Minerva, J. N., Elizabeth E., Charles R., and J. P.
Mr. Christy is a member of the Presbyterian church.
His wife is a Methodist.
DR. ROBERT P. HAYS
was born in Venango county, Pennsylvania, in 1840. He
studied medicine with Dr. Robert Crawford, at
Cooperstown, Pennsylvania. He attended medical
lectures at the University of Pennsylvania, Philadelphia,
and graduated in March, 1866. In May of the same year
Dr. Hays settled in Vienna, where he now enjoys a
large practice. He is a member of the Masons and of
the Temple of Honor, and in politics a Prohibitionist.
Dr. Hays was married in 1876 to Miss Lavinia C.
Bacon, of Vienna. They have one child, a daughter
- Frank - three years old.
Among the Welsh residents
of Brookfield DAVID S. JONES, who lives on a farm in
the southwest of the township, is one of the most prominent.
At the time of our visit he was absent, visiting his native
land, therefore we are unable to give the personal history
JOHN and LUCY BENTLEY
were among the early settlers of Mercer county,
Pennsylvania, adjoining Brookfield. Their son Elam
Bentley was born in 1811. He married first
Rachel Dilley, and after residing two years in Hubbard
moved to Brookfield and there spent the remainder of his
days. By his first wife he had six children, three of
whom are living, James Lauriston, John Emery, and
Cornelius. In 1860 he married Elizabeth Thomas,
a native of Hartford, who survives him. One child,
Mary Louie, is living; Lucy Anna died in1881 aged
ten years. Mr. Bentley died in 1873.
He was a member of the Baptist church. Mrs. Bentley
is a member of the Methodist church.
SAMUEL D. GETTIS
came to Ohio from Carlisle, Pennsylvania, and settled with
his parents, James and Margaret Gettis, in Liberty
township, at an early date. S. D. Gettis
married, first, Eliza Tully, by whom he had three
children, two of whom are living - Lucinda, Emeline,
and Mary Jane (dead). Mr. Gettis married
for his second wife Ellen Branning.
Three children by this marriage are living - John, Eliza
M., and Lina. Lorinda Gettis first married
Austin Alderman. One child by this marriage -
Lyman G., dead. Mr. Alderman died in
1857. His widow married Joseph Hart, and by him
had one child - Mary Elizabeth. Mr. Hart died
in 1860. Mr. Hart still resides upon the
homestead in Vienna.
ISAAC D. PRICE,
son of Isaac and Christiana (Hibler) Price, was born
in Hubbard in 1836. His father was a native of Hubbard
and his mother came to that township from New Jersey when
young. Mrs. Price is still living. Mr.
Price died in1867. Six of their children are
living, three sons and three daughters. I. D. Price
in 1867 married Nancy Hall, daughter of Jesse and
Jane Hall, old residents of Hubbard. In 1873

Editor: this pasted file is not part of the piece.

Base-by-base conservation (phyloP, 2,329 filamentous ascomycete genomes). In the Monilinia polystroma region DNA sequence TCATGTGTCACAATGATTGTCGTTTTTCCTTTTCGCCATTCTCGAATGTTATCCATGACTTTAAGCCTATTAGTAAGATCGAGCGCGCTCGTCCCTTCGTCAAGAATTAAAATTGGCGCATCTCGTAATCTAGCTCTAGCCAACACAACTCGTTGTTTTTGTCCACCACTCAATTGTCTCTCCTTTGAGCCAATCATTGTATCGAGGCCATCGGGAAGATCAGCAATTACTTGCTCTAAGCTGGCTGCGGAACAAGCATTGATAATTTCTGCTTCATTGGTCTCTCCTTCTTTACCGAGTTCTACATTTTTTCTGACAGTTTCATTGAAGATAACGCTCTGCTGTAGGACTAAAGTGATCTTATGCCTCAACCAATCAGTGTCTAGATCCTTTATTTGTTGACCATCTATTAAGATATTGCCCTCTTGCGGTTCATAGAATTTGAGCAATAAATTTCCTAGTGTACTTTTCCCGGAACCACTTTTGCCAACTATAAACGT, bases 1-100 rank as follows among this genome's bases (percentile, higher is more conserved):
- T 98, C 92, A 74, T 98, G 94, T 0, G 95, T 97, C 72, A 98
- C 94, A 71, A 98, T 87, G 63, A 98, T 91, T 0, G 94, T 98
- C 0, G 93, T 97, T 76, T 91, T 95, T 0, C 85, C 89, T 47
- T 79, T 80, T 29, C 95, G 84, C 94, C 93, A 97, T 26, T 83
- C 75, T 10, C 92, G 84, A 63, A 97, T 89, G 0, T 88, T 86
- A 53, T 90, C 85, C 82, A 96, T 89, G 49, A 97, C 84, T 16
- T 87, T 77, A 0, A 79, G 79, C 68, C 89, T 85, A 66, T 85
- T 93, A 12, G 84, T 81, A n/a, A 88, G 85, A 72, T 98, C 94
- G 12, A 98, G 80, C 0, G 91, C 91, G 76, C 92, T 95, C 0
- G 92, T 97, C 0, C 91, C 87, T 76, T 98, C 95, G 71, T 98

Mr. Price settled in Brookfield. He is the father
of three children - Isaac, Clara J., and Mary F.
Mr. and Mrs. Price are members of the Disciples church.
In August, 1862, Mr. Price enlisted in the
Ninety-fourth Ohio volunteen infantry, and served two
years. He was taken prisoner in September, 1862, near
Lexington, Kentucky, but was released on parole after two
days. He was in the battles of Richmond, Chickamauga,
Lookout Mountain, etc.
R. R. MINER,
son of Julius and Lucy (Rowe) Miner, was born in
Hartford, Trumbull county, in 1822. His father, from
Hartland, Connecticut, came to Ohio in 1820; settled in
Vernon; lived there several years, removing to Hartford, and
died there at the age of seventy-seven. Mrs. Miner
was a daughter of Titus Rowe, who settled in Hartford
in 1820, and there lived and died. R. R. Miner
is the third son of a family of nine children, of whom two
sons and four daughters are living. He was married in
1850 to Paulina L. Lewis, daughter of Levi Lewis,
of Vienna. They have three children living:
Eugenia (Groves), Sharon; Cornelia (Sanburn), Brookfield,
and Clara, at home. Mr. Miner has
lived in Brookfield about twenty-seven years.
was born in the province of Bavaria, Germany, in 1830.
In 1852 he came to America, and remained in New York one
year; settled at Sharon, Pennsylvania, in 1853, and on his
present farm in Brookfield in 1865. He married
Margaret Dininger, also a native of Germany, in 1855.
They have nine children living: Leonard J., Sophia
R.., Martgha L., Theodore H., Godlove G., Alfred C.,
Jonathan S., Martha, Selina. Mr. and Mrs. Cook
belong to the Lutheran church.
was an early settler of Brookfield. He was a native of
Ireland. His sons were James and William;
his daughters, Jane, Rebecca, Martha, Margaret,
Orpha, and Lettie. Of this family only
three are living - Martha, Orpha, and Lettie.
William Lafferty lived in Brookfield on the home place.
He married Mary Arthurholt for his first wife, and
for his second Fannie Eacrett. By the first
marriage there were six children, three of whom are living -
Orpha, Drusilla and William Andrew. The
children of the second marriage are Ella and
Edward, both living. Mr. Lafferty died in
1875 aged fifty-eight. He was a member of the
Methodist Episcopal church and a respected citizen.
J. G. TREAT, son of J.
H. Treat, was born in 1855 in Weathersfield township.
He is now engaged in keeping a livery stable at Cortland.
He followed the same business two yeas in Vienna, and moved
from that place to his present location in the spring of
BLISS HART AND FAMILY
END OF BROOKFIELD TOWNSHIP